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68. Telegram From the Embassy in France to the Department of State1

5970. At request of former Prime Minister Qavam of Iran, Embassy Officer called at his hotel. Invitation was extended by Parvis Khan Khalili, Afghan subject of Georgian origin, and Khazrai, both in Qavam’s entourage.

Extremely oriental manner of Qavam made it difficult to fathom real purpose of conversation. Some light was thrown by Khazrai who subsequently endeavored to interpret obtuse and vague words of ex-Prime Minister Qavam. Qavam expressed his admiration, sympathy and confidence in US and referred to abortive attempt to get in contact with President in 49 to warn him of dangerous course which Iran was following. He stressed his unwavering pro-American attitude, and his attempts to bring American technicians to aid his country during his Premiership. Deterioration of political and economic situation in Iran and mounting threat of Communism were described. Only solution to combat these evils was strong man at head of government.

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Qavam then stated that he had no desire to come to power unless incoming Majlis drafted him to head government. He would not go against will of Parliament, but would hesitate to accept helm unless he received assurances that Court would not undermine his position as it had in past. Shah was referred to in friendly terms but described as young, weak and easily influenced by his Court Advisers. Qavam stated that he would be ready to initiate economic and social reforms, with or without aid from abroad, settle the oil problem with UK and undertake strong measures against Tudeh and Commie agitation. This he could not do, however, unless he was assured of complete confidence of Shah and Parliament.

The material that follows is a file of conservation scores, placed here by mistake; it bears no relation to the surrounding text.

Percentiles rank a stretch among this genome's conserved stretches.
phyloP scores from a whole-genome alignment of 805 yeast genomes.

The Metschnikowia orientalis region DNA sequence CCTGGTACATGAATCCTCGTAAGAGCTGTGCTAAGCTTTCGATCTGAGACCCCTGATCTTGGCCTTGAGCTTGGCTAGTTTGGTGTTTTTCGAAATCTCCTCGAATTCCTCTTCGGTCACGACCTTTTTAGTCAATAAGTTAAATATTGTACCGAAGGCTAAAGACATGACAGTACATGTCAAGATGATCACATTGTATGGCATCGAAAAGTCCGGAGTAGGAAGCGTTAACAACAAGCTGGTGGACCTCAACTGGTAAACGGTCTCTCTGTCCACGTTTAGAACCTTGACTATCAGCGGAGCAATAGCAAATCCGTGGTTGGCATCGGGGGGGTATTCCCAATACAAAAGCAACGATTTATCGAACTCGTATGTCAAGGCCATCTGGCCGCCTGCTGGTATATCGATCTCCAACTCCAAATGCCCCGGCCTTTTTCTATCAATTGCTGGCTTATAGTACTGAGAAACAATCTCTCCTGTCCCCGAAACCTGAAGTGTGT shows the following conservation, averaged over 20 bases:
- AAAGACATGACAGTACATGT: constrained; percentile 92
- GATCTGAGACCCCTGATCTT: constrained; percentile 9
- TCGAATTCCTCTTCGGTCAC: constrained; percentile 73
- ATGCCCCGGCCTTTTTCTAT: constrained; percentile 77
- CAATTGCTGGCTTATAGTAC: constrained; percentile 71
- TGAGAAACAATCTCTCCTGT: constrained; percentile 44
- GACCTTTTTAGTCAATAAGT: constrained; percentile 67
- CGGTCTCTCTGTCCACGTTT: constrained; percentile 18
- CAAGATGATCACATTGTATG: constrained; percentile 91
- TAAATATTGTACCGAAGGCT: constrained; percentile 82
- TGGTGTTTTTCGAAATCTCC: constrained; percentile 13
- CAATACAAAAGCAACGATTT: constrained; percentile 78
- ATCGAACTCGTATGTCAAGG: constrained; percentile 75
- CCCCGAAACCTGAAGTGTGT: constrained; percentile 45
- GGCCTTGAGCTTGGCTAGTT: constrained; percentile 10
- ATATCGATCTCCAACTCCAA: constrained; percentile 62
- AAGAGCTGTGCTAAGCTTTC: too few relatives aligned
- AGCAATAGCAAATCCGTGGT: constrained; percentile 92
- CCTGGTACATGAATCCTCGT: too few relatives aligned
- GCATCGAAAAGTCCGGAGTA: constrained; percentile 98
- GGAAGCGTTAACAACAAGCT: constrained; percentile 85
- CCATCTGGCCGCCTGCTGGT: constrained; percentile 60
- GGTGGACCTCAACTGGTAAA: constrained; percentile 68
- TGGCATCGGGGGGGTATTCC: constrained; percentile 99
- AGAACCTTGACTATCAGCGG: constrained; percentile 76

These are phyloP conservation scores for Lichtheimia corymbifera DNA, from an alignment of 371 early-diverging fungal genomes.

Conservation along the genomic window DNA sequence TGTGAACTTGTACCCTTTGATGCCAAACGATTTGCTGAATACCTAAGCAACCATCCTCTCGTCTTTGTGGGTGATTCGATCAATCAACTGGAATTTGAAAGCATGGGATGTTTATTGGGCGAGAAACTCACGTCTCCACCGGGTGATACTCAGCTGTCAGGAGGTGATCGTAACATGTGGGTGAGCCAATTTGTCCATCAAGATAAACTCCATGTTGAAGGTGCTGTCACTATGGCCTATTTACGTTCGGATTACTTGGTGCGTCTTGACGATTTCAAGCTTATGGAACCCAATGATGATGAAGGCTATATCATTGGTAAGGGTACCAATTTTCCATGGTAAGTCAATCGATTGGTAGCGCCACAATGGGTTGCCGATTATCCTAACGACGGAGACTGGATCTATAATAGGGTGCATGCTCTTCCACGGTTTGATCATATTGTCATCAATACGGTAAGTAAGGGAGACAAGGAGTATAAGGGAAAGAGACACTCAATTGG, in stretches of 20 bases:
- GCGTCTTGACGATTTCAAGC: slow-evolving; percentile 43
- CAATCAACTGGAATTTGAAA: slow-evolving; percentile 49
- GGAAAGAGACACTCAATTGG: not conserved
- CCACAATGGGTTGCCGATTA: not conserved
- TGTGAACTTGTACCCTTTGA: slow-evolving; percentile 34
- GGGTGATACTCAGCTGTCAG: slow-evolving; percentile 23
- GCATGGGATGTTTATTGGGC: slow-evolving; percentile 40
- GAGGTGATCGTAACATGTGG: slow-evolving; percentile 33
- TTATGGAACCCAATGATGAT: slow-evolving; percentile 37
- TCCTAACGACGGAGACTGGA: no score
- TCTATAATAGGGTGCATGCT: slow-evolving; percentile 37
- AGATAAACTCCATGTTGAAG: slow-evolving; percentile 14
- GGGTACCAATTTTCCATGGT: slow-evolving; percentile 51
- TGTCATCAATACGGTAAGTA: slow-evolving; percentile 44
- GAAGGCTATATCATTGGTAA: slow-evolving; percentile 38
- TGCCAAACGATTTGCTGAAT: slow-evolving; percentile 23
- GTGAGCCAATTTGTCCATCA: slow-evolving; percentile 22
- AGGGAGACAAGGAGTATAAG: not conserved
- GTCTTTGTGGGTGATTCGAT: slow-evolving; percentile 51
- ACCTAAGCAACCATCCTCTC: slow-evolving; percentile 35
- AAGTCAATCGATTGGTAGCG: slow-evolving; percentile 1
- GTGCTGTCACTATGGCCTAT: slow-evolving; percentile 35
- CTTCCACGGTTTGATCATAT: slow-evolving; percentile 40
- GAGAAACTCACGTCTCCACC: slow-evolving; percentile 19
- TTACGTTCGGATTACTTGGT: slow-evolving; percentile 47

We were asked to transmit to Department Qavam’s desire to work for salvation his country in close collaboration with US and were requested to obtain response fm Dept before Qavam returns to Tehran. When we expressed mystification as to what response to what question was expected, Khazrai, after conferring with Qavam in Persian, intimated that in event latter were to come to power, he would like assurance from US that it would lend good offices with Shah in obtaining unflinching Royal support. We answered that it would be impossible for US Government to pronounce on anything so hypothetical, and added that US Government, of course, was gravely concerned over deteriorating situation in Iran and had already shown its concern in trying in every way possible to assist Iran and strengthen it so it could maintain itself as independent member of free nations.

Our impression is that Qavam is attempting to ascertain whether he would have backing of Washington in case he was called upon to form government. We would appreciate receiving any remarks which Washington, after consulting Ambassador Tehran, might wish us to convey to Qavam.

Qavam has been in Europe last 3 months and just recently undergone operation in Switzerland for nervous facial tic. He appeared old but far from extinct. Qavam told us that he had left Iran at time of arrival new Ambassador and, therefore, had not seen him but hoped to meet him on return to Tehran.

Dunn
  1. Source: National Archives, RG 84, Tehran Embassy Files, 1950–1952, classified general records, Box 25. Secret; Security Information. Repeated to Tehran for the Ambassador only. Received March 29 at 3 p.m.